We drove north as our stress levels gradually subsided. Yet more diversions designed to confuse but I don’t think we actually got lost, or at least not much. I think there was only one three point turn when we missed the final junction. We were heading for ‘must see’ sight La Hougue Bie, which is allegedly one of the ten oldest man-made structures in the world, having been built long before the pyramids. La Hougue Bie is constructed on one of the highest points of Jersey (Hougue means mound in Jersey/Norman French, although the word is originally of Norse origin – sorry, no idea what Bie means). La Hougue Bie is a Neolithic passage grave; it was built some 5500-6000 years ago and was re-discovered in 1924.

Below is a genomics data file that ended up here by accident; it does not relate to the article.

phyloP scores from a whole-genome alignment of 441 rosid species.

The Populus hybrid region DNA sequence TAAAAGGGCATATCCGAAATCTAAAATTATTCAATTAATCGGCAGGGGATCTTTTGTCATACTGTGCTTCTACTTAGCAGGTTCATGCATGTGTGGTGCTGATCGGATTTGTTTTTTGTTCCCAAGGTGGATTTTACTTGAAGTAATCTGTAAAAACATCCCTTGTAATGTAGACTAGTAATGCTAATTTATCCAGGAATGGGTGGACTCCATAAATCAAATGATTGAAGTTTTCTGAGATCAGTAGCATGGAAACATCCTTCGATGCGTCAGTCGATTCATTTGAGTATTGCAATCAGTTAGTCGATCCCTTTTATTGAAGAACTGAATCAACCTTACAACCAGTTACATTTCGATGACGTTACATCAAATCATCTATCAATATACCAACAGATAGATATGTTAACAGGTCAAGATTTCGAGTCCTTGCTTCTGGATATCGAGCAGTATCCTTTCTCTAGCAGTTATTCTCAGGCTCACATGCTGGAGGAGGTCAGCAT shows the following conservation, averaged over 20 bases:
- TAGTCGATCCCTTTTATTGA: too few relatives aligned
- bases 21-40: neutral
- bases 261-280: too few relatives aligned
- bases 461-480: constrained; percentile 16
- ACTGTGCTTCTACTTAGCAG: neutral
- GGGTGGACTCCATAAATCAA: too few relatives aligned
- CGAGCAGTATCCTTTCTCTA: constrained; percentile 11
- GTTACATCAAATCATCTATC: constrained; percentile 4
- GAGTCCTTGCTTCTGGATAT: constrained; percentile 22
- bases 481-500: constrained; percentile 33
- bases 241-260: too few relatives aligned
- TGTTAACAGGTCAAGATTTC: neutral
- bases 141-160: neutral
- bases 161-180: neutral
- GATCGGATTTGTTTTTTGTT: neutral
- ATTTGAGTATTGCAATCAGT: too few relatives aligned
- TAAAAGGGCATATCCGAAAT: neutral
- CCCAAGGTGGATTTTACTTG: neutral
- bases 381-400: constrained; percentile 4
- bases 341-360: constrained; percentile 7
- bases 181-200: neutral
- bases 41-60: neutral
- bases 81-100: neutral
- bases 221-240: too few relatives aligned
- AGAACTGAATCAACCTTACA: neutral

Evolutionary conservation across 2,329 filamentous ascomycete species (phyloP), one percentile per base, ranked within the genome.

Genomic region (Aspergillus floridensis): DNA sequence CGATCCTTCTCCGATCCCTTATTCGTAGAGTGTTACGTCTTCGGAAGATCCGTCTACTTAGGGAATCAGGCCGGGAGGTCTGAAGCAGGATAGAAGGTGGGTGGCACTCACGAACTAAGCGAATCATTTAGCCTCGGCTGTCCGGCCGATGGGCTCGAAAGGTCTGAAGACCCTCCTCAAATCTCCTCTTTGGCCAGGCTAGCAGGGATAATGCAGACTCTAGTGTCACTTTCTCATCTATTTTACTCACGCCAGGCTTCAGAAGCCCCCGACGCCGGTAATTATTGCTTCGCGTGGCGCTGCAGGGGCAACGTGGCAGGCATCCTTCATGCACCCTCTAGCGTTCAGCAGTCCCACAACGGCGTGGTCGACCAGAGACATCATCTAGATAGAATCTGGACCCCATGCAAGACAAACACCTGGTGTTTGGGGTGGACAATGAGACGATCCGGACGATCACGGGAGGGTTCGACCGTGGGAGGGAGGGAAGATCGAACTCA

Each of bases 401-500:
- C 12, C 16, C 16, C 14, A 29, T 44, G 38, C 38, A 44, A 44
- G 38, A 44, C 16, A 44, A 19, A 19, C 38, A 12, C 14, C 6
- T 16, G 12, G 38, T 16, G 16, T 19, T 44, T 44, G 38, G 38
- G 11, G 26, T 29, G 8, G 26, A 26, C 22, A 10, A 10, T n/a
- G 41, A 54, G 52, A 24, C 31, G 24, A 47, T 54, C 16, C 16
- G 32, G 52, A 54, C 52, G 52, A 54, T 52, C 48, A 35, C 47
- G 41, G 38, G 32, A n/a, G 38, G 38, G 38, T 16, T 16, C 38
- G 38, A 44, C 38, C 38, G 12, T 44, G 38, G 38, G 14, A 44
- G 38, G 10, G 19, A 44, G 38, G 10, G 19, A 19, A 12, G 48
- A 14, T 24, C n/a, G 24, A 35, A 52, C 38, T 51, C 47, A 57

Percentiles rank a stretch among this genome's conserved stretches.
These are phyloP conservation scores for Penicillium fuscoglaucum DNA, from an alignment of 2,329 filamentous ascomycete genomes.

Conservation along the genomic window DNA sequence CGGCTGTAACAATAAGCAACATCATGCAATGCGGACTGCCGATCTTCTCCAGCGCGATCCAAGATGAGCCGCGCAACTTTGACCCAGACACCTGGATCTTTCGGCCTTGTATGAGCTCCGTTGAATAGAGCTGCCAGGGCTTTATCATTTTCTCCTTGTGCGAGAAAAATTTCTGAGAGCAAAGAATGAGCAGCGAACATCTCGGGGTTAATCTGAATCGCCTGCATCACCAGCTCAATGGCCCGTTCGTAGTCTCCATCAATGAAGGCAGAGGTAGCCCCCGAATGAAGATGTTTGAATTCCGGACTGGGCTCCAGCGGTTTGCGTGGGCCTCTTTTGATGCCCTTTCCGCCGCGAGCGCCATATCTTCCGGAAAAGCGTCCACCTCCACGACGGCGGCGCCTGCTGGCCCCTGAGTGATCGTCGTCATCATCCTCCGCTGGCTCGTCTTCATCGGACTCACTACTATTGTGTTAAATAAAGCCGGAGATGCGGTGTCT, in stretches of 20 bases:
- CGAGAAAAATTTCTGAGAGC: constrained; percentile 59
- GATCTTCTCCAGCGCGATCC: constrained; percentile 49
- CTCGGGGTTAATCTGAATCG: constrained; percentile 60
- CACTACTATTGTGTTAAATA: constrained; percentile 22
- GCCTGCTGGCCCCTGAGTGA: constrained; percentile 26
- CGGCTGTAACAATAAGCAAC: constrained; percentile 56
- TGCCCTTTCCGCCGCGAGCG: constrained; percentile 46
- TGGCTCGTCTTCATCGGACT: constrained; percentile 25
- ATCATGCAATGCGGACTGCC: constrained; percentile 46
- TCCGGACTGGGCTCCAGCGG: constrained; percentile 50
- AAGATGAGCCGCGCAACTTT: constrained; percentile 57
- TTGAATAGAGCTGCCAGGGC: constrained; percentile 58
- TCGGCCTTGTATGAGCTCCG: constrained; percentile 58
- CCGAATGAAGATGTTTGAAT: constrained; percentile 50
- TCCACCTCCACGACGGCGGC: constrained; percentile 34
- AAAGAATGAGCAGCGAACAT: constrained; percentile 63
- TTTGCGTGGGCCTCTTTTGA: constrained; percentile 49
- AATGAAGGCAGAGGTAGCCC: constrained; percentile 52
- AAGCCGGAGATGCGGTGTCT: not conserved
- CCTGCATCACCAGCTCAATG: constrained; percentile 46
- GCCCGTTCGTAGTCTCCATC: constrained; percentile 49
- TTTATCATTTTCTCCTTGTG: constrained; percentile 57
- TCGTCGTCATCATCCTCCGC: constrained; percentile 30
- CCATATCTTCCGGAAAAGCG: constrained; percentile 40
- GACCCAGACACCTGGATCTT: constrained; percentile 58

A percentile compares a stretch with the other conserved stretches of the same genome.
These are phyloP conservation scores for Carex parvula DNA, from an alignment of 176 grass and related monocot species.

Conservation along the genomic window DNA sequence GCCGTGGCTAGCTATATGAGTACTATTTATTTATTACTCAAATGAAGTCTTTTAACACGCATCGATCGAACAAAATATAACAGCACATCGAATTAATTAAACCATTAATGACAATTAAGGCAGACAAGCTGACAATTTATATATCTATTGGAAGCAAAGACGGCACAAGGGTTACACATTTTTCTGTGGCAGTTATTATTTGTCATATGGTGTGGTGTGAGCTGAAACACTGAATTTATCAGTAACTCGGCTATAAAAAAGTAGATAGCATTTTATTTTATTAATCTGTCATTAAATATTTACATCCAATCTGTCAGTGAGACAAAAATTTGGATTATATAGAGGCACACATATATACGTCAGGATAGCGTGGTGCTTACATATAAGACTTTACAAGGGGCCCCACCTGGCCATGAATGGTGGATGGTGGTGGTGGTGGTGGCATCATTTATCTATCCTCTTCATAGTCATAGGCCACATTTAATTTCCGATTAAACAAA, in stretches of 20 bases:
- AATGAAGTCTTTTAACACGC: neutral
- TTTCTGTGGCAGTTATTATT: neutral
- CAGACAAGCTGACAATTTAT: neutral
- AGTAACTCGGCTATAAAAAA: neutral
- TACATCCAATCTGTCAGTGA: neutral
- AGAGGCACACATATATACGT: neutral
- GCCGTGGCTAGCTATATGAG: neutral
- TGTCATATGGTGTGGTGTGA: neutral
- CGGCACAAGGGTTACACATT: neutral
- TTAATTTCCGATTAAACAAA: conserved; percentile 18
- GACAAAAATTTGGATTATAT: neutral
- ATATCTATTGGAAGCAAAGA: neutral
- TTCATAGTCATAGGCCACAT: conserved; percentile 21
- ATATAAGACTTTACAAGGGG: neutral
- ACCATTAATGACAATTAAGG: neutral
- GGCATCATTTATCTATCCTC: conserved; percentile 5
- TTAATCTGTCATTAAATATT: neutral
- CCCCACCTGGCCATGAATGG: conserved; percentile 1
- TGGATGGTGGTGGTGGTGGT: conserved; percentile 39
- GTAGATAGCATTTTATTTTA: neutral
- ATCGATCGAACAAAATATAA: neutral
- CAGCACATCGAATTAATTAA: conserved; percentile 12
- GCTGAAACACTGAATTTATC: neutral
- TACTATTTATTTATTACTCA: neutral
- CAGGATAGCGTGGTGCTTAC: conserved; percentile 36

The lady receptionist explains what there is to see. She adds that a reconstructed Neolithic house is currently being built on site. We have the ‘Neolithic house building’ tee-shirt and relate our experiences. In fact I do actually have the tee-shirt with me on the island but I am not wearing it today. It turns out that the project leader is Luke Winter, who also led our own Neo-building efforts (for full details of this experience and experience it certainly was, start reading here). We go to say hello to Luke and admire the start of a very impressive looking structure. He is only here one week in three, so we were lucky to catch him. Probably just as well I wasn’t wearing the tee-shirt as we work out that it was 4½ years ago that we were involved in our Old Sarum project. This actually makes the tee-shirt comparatively new in terms of my overall wardrobe but I expect it isn’t cool to admit that.